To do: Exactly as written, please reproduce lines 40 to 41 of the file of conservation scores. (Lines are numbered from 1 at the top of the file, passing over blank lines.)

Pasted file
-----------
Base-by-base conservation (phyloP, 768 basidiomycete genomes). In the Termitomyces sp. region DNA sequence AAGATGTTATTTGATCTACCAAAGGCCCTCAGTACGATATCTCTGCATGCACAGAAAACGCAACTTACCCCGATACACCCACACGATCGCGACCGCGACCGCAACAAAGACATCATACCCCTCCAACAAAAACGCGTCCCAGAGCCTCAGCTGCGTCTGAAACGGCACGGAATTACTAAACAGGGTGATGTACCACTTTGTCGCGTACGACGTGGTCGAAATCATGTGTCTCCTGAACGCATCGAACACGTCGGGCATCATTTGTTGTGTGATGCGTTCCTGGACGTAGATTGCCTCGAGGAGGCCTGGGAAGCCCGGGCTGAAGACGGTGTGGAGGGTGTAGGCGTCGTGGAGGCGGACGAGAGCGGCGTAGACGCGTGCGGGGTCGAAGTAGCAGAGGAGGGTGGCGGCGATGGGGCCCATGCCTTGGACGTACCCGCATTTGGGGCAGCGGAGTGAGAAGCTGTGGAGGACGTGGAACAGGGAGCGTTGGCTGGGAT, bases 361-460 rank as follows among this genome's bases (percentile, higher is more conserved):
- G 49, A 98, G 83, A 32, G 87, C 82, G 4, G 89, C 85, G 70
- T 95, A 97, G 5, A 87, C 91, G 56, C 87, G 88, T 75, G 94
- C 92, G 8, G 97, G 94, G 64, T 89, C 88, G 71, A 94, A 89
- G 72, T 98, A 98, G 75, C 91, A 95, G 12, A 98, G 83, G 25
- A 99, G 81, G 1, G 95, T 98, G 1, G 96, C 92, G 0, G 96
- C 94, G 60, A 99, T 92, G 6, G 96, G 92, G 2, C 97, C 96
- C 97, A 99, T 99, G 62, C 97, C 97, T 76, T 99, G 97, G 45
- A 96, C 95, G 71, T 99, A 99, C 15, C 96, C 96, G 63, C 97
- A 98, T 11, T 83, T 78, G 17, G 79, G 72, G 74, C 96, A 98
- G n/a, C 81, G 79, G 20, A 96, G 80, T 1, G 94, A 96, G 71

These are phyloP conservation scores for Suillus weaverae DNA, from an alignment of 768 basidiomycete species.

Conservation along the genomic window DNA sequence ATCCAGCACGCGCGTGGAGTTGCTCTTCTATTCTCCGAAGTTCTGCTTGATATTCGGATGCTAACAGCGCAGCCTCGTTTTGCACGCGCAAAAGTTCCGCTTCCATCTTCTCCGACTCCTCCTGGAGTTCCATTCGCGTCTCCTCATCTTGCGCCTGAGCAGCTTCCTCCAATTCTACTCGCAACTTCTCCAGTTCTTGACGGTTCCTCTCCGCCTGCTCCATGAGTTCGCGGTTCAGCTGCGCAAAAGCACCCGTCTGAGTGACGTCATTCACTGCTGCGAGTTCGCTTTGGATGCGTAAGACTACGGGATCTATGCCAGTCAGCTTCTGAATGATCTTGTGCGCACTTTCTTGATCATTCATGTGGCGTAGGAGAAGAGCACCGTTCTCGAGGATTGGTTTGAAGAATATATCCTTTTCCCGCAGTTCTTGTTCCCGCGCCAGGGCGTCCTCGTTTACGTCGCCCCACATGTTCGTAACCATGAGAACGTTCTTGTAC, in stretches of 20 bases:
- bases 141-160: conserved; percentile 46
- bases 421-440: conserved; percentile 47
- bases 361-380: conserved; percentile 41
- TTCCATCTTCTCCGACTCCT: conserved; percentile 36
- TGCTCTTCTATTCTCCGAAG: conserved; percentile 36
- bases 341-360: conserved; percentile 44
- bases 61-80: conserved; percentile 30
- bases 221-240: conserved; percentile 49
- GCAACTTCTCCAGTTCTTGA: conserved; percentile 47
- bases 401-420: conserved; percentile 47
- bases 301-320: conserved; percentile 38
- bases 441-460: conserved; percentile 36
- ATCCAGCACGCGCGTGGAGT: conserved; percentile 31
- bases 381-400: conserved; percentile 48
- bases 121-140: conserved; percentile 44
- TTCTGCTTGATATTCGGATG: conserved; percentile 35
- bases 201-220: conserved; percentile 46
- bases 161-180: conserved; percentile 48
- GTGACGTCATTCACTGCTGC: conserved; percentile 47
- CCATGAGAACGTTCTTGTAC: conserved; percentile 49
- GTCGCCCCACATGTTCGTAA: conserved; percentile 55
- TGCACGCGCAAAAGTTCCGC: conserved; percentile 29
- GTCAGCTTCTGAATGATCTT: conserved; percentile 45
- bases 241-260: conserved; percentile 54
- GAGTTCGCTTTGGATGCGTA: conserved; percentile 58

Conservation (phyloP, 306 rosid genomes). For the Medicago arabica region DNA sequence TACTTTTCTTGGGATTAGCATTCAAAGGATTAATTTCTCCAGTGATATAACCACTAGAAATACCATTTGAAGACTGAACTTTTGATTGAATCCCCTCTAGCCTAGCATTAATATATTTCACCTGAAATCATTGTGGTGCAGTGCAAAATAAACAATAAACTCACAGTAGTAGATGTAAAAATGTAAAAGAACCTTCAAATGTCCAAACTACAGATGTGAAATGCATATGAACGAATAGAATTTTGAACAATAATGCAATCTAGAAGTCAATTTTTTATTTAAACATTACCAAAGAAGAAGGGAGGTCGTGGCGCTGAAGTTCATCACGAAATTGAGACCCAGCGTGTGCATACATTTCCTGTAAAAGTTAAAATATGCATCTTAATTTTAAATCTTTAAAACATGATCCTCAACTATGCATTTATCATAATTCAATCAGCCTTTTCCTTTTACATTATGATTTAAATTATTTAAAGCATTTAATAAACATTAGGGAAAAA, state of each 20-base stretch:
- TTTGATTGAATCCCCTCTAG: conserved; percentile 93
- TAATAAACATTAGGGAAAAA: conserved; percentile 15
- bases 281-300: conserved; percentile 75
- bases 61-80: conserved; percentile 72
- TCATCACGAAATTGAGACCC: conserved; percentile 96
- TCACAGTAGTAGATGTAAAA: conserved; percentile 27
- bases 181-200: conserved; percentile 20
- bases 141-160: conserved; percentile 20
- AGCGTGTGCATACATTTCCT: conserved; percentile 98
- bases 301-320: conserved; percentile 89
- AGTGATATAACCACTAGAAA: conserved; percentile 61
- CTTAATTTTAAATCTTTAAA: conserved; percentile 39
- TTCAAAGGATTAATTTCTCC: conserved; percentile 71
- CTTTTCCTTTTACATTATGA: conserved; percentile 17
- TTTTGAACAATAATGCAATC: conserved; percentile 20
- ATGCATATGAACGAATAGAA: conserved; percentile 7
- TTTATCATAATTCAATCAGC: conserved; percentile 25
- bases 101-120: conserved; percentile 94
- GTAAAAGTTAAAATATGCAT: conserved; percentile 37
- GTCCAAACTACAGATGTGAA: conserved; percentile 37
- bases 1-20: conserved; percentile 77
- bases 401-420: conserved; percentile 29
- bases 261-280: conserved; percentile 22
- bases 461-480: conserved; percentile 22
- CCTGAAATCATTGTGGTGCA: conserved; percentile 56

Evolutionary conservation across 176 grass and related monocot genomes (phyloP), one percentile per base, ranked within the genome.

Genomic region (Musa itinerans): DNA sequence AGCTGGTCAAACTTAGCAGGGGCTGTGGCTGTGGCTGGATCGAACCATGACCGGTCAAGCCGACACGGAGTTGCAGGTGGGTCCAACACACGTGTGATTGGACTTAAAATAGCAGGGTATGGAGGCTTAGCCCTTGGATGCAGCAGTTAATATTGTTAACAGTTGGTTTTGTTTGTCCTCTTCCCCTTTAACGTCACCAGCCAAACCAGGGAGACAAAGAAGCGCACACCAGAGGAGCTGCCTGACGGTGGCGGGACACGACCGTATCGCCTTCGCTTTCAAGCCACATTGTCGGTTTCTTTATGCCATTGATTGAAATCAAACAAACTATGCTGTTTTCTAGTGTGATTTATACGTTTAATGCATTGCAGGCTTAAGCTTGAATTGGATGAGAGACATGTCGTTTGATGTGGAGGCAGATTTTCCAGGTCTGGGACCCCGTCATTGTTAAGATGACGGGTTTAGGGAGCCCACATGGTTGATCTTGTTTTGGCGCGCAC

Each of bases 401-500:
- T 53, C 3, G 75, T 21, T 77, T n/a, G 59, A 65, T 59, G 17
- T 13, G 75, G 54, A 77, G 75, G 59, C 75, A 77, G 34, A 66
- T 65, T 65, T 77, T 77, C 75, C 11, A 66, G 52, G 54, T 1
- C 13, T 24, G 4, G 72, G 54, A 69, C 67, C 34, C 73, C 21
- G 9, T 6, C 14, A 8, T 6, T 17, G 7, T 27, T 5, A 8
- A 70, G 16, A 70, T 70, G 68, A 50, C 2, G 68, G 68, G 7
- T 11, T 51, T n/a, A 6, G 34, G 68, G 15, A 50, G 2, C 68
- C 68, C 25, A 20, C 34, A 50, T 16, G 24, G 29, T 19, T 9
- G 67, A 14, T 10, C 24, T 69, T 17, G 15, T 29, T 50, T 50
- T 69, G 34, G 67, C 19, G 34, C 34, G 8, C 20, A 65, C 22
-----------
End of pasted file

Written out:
- TTTGATTGAATCCCCTCTAG: conserved; percentile 93
- TAATAAACATTAGGGAAAAA: conserved; percentile 15